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Name: William Rivers Pitt
Gender: Male
Hometown: Boston
Member since: 2001
Number of posts: 58,170

Journal Archives

On this day, they hit the beach...and took it.

With the arguable exception of the Mercury and Apollo astronauts getting strapped to the nosecones of questionable ballistic missiles to be shot off the skin of the planet, this day witnessed the greatest acts of pure courage the 20th century ever saw.

For Beau Biden, on his parting day.

Oh me! Oh life! of the questions of these recurring,
Of the endless trains of the faithless, of cities fill’d with the foolish,
Of myself forever reproaching myself, (for who more foolish than I, and who more faithless?)
Of eyes that vainly crave the light, of the objects mean, of the struggle ever renew’d,
Of the poor results of all, of the plodding and sordid crowds I see around me,
Of the empty and useless years of the rest, with the rest me intertwined,
The question, O me! so sad, recurring—What good amid these, O me, O life?

That you are here—that life exists and identity,
That the powerful play goes on, and you may contribute a verse.

-- Walt Whitman

...for Beau Biden on his parting day. He contributed a verse.

Question submitted by WilliamPitt

The text of this question will be publicly available after it has been reviewed and answered by a DU Administrator. Please be aware that sometimes messages are not answered immediately. Thank you for your patience. --The DU Administrators

Robert Kennedy died today.

I wrote this a bit more than a year ago.

The Lost, Lingering Legacy of Robert F. Kennedy

Forty-six years ago, on the fifth of June, 1968, the presidential campaign of Robert F. Kennedy came to an abrupt and horrific end. Having just given his victory speech after winning the Democratic primary in California, Kennedy was struck by three bullets fired by a man named Sirhan Sirhan in the kitchen of the Ambassador Hotel. He clung to life for a time at the Good Samaritan Hospital in Los Angeles, and died early the following morning.

History, as recorded, has a way of focusing on the primary colors of a particular individual's impact. The Robert Kennedy who is generally known is remembered to be the son of a rich industrialist, the right-hand man of Senator Joseph McCarthy during the Red-Scare witch hunts, one of the original architects of the Vietnam War debacle, the Attorney General, the Senator, and finally, the brother of an assassinated president. His own run for the presidency in 1968 lasted 82 days, and ended on a dirty kitchen floor in Los Angeles, with his life's blood pumping into the empty air along with the hopes and dreams and aspirations of millions.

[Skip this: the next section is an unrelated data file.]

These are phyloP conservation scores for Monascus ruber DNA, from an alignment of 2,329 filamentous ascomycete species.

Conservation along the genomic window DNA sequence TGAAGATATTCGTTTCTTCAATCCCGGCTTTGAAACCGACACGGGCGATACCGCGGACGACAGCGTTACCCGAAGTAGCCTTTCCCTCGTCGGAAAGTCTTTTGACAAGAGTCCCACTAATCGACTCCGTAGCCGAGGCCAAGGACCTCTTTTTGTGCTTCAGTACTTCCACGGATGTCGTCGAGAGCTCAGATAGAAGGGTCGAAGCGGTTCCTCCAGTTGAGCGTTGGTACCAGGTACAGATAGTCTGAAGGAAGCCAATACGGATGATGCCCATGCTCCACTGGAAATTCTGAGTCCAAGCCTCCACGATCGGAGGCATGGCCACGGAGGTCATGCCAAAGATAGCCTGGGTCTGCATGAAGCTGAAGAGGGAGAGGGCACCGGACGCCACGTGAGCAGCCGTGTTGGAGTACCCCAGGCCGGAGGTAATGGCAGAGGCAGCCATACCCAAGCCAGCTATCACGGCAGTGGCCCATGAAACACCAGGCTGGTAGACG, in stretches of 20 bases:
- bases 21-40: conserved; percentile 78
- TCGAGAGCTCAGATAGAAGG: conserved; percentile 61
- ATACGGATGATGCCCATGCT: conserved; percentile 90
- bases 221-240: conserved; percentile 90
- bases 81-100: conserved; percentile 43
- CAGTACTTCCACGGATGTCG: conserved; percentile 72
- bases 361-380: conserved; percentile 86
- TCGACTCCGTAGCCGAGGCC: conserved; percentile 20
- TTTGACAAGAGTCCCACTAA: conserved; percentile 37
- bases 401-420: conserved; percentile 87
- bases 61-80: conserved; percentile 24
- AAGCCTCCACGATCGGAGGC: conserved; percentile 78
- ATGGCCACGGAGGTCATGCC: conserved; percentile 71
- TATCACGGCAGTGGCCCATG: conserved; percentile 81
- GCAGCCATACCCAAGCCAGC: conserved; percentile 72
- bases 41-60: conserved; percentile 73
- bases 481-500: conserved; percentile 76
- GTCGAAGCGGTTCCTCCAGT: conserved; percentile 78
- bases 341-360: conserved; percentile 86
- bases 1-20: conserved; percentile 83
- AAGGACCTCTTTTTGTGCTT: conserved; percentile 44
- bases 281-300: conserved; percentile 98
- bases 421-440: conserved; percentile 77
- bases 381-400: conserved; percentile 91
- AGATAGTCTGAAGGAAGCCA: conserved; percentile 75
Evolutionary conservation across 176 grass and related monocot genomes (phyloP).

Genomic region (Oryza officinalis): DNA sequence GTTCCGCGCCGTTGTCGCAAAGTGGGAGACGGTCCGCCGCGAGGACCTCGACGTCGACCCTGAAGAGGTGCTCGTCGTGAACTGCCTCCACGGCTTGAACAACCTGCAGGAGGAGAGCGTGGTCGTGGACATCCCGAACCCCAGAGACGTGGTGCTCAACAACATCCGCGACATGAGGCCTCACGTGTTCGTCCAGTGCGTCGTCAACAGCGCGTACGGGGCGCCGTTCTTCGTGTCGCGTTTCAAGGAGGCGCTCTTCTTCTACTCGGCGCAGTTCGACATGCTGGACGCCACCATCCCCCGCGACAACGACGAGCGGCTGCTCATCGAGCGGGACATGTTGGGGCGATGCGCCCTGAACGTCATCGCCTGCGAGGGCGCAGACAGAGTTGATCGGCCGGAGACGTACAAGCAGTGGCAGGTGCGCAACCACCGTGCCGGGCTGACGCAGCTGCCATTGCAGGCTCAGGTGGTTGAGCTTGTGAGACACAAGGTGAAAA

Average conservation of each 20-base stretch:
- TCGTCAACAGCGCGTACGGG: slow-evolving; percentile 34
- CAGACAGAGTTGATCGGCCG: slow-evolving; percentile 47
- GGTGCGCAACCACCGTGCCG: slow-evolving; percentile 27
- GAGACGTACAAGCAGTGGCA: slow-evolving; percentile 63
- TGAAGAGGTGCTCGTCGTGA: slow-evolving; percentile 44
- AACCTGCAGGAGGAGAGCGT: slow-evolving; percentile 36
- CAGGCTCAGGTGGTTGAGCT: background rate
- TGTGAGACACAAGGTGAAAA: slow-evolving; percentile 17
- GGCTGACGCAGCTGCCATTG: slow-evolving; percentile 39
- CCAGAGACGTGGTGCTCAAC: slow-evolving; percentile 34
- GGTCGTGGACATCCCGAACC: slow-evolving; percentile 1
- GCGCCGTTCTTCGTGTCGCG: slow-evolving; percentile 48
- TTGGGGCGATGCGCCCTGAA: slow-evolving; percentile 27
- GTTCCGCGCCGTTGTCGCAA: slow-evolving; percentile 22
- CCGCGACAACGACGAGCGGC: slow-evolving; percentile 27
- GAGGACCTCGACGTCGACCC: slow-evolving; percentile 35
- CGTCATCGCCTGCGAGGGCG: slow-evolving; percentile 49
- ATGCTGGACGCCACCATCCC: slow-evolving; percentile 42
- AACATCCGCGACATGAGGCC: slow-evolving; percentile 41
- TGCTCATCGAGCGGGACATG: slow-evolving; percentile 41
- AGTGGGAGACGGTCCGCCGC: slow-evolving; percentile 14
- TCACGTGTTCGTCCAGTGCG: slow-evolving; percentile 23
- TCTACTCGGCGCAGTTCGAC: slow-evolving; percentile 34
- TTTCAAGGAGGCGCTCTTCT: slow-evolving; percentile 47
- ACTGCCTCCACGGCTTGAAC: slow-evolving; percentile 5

But Robert Kennedy - son of the oligarchy, scion of a family of the ruling elite after his two older brothers were laid low by war and another assassin - was so much more than that. When President John Kennedy was assassinated in Dallas in November of 1963, Robert Kennedy was destroyed. Annihilated. Ruined utterly. He disappeared within himself and his overwhelming sorrow for a time, emerging eventually to win a US Senate seat for New York in 1964...and that is when the new, true Bobby Kennedy emerged.

You see, Bobby Kennedy had been a child of exceeding privilege and astonishing power from the moment of his birth. At no point, from his birth until his dying breath, did he ever know want, or hunger, or discrimination. When his brother was murdered in Dallas, however, the comfortable world of Robert Kennedy exploded, and for a time he was lost...and then he found himself anew, reborn, and unleashed himself upon American politics as an avatar for the poor, the downtrodden, the sick, and the hopeless.

The all-encompassing agony of his brother's murder, the bottomless loss he felt in the aftermath, birthed him again into the real world, and he saw the pain endured by so many people, and shared it as if it was his own, and went to work to try and fix it immediately.

Robert Kennedy, in the mid-1960s, ventured where few American politicians dared to go. He went to rural Mississippi, and saw Black children living in squalor with distended bellies because they were starving to death, right here in America. He went to places like the Pine Ridge Reservation, where Native Americans lived with no jobs, no running water, no electricity, and no hope. He went to the urban core of American cities, where Black youth seethed at the utter disdain the so-called "American Dream" had for them, and reached out his hand, and swore he would make things better.

There are two stories about Robert Kennedy that stand out in my mind, one well-known and the other nearly unheard-of.

The first story, well-known: Martin Luther King, Jr. was assassinated on April 4th, 1968, just as Kennedy's campaign was getting underway. Kennedy was in Indianapolis, slated to give a speech to a large crowd of Black supporters. When he arrived, no one in the crowd had heard the grim news, and it fell to Kennedy to tell them.